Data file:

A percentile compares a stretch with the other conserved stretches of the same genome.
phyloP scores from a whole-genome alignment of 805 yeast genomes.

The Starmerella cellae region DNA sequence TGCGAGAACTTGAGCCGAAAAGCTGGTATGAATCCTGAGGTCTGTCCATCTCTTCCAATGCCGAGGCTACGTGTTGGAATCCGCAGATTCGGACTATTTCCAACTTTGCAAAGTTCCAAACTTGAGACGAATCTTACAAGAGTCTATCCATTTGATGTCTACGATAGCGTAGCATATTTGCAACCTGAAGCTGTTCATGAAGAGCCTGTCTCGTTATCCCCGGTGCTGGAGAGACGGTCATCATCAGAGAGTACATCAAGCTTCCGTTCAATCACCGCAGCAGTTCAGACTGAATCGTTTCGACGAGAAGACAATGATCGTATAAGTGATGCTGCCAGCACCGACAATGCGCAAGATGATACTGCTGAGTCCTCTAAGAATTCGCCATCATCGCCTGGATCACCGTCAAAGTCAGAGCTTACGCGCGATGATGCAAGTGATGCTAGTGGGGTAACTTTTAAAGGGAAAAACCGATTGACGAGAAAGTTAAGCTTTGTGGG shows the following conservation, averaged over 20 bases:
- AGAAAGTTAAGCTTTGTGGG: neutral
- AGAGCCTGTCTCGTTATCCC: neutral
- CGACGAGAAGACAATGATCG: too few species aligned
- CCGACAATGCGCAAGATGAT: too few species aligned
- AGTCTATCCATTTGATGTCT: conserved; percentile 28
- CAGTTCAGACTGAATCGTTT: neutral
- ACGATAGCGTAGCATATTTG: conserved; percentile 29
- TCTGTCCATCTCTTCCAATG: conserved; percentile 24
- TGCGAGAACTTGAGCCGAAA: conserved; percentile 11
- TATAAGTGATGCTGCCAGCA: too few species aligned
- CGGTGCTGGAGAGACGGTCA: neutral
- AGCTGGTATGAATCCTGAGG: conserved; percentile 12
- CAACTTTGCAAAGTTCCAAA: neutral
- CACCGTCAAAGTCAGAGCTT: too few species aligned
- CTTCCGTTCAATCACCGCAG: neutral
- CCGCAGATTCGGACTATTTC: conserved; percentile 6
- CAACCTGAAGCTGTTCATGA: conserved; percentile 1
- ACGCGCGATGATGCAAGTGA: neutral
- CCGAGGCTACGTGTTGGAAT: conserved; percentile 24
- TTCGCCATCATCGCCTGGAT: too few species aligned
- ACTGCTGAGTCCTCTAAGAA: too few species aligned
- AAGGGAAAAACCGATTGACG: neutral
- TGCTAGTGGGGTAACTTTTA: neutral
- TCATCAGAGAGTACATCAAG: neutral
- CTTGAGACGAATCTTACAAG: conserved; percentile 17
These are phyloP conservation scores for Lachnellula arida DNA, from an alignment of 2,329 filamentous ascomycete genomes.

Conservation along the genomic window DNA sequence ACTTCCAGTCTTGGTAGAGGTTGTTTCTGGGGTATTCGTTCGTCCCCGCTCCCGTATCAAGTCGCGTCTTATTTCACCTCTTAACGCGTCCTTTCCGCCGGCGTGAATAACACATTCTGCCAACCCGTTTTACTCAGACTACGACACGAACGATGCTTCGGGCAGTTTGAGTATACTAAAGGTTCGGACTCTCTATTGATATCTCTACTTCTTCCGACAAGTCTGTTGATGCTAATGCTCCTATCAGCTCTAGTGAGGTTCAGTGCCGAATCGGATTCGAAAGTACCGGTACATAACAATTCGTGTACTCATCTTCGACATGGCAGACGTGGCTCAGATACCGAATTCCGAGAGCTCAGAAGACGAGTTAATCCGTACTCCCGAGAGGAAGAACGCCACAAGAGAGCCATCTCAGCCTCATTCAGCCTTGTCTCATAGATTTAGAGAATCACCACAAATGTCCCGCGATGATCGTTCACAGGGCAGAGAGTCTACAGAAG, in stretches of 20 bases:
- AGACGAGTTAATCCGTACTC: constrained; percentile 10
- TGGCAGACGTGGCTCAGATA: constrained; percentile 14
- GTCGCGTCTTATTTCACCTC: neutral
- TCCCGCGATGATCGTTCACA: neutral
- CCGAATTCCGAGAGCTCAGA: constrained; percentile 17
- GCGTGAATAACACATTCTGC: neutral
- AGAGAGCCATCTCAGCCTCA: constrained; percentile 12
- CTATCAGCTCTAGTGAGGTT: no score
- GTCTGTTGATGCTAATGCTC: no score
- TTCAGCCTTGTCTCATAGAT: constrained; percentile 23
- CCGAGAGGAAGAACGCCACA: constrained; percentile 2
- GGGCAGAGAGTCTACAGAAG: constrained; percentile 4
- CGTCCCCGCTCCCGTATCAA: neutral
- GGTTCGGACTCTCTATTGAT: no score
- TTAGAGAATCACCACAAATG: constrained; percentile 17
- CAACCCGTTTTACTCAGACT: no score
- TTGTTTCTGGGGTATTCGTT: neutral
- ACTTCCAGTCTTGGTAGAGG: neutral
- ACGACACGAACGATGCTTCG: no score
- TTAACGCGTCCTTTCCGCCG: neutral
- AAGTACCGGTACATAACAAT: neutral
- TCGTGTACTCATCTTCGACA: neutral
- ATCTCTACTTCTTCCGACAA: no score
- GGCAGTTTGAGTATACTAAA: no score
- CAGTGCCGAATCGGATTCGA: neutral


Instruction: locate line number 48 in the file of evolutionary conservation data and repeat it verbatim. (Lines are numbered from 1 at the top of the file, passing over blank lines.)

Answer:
- ACTTCCAGTCTTGGTAGAGG: neutral